Steps to get into UX research
- Get experience
- Learn the lingo
- Take initiative
- Don’t be afraid to go for it
- Know the tools and how to use them
- Make a good impression
How did you break into your career? Maybe you followed a traditional path by going to college and majoring in what you wanted to do for a living. Or maybe you studied something similar to your current field and applied your skills to the position.
There’s no set guidebook for getting to where you want to be in your career. The colleague sitting next to you might have taken a very different path than you did. But that doesn’t make either of you right or wrong. It’s more about the journey than the destination.
And if you’ve decided your destination is UX research, there are plenty of ways to make a career out of it. You can conduct experiments on just about anything, which means there are opportunities for you to prove yourself and show you’re serious about a career in the field. But if you’re not exactly sure how to get into UX research, here are five tips to file away for your pursuit.
It’s unlikely you could just show up at a company and get hired for a UX research position. You need to get a foundation in UX research before making the leap. If your current job doesn’t involve research, try finding volunteer opportunities to gain experience.
See if there’s a startup company hub and offer to assist organizations there. Many small businesses may not have the resources for a full-time researcher — this is another great way to get freelance experience and make connections. You can build your resume and get your name out there among companies that might ask for your services in the future.
In a job interview, hiring managers want to hear about your experience and what makes you a good fit for the job you’re applying to. If you’re unable to talk about any hands-on UX research experience, it will be harder to sell yourself to the company.
Learn the lingo
Here’s another thing you need to work on if you want to get into UX research — understanding the language. Every field has its own unique vocabulary. It’s important to make sure you know the different terminology used in UX research planning and practice. This means taking courses, listening to podcasts, or reading articles by those currently in the field.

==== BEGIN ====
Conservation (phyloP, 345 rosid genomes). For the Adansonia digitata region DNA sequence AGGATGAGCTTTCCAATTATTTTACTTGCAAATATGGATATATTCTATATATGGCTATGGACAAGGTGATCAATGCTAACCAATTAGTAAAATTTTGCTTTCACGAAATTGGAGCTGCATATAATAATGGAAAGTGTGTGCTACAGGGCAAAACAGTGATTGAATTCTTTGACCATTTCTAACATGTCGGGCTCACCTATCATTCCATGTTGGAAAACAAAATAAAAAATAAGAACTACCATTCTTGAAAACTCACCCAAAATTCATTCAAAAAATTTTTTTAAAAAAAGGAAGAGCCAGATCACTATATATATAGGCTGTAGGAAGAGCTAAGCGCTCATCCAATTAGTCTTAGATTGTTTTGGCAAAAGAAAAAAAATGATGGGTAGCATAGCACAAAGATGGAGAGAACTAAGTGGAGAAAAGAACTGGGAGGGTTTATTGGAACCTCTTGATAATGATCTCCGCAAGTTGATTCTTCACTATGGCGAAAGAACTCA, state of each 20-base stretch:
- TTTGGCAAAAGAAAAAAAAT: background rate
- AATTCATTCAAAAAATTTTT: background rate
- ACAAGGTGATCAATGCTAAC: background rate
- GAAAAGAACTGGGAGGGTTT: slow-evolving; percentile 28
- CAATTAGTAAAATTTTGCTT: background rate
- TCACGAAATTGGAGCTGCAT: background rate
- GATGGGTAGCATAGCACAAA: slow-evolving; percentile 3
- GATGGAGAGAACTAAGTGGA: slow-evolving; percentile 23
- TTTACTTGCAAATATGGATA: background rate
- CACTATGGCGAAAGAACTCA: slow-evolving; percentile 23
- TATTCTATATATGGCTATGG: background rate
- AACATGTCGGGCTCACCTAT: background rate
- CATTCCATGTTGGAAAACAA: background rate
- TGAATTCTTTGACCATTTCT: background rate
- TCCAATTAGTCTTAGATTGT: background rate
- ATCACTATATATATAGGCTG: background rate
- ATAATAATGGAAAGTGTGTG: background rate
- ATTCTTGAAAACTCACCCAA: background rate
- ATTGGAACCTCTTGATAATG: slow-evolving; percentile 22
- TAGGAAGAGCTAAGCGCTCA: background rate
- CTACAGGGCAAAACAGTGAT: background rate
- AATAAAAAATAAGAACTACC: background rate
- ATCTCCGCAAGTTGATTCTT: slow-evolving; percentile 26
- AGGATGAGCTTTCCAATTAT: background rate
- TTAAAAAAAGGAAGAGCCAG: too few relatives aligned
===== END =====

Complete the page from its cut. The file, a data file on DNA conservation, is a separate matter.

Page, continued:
Shifting into a new profession is a scary thing, and the more you can fill your knowledge gaps and talk like someone in the field, the more confident you’ll be. Plus, others will take notice and see that you’re serious about your work. Consider taking a UX research course to give yourself a leg up on the competition and ensure that you can speak intelligently when you get in the room with other researchers.
Breaking into a new profession isn’t easy. There are barriers you might have to overcome. Think about the things you can do that will make someone want to hire you. Look at previous research studies from companies you might want to work for, and see if there’s anything you might have done differently.
And here’s another idea: Do exercises that are based in UX research but might not be directly rooted in the practice. Any examples you can show hiring managers or people looking for researchers will give you a leg up.
Remember that it’s perfectly fine to be aggressive and pitch yourself — projecting confidence will have the same effect on others. Plus, casting a wide net means more people will know who you are and what you’re aiming for — a full-time position in UX research.
Don’t be afraid to go for it
This scenario happens too often: A job posting lists a certain amount of required experience, and that’s enough to deter someone who might be right for the job but short on experience from applying. Don’t fall into this trap! If you’ve done the homework and know your stuff, give these postings a shot. You’ll never know if you don’t try.
And if you don’t have direct UX research experience, you can always get creative. Construct hypothetical cases and explain how you would approach your research in these cases.
Hiring managers like go-getters — if you prove that you’re serious about the position and that you understand what the company does, you’re going to stand out. There are other ways to prove your worth if you don’t have the amount of experience listed in the job posting.
Know the tools and how to use them
If you’re unsure how to get into UX research, it helps to poke around in the different software and platforms that companies specializing in UX research use on a daily basis. Even if you have a deep knowledge base, you might still find yourself with a steep learning curve in any UX research applications designed to put this knowledge into practice.
Play around with platforms like Jotform, which has a number of different templates and operational shortcuts that can help you understand how UX research is stored and how companies interpret it. Jotform has capabilities for all different types of UX research, and you’ll impress hiring managers when you get in front of them if you have this kind of baseline knowledge.
Make a good impression
Deciding to break into a new career can be scary. But when it comes to getting into UX research, if your heart’s in it, there are plenty of ways to set yourself apart.
Cast your net as wide as possible, and make a list of all the things you can do to get experience and make yourself a more attractive job candidate. That way, when it comes to an interview, you can enter the room calm, collected, and armed with the knowledge you’ll need to knock the socks off of anyone on the other side.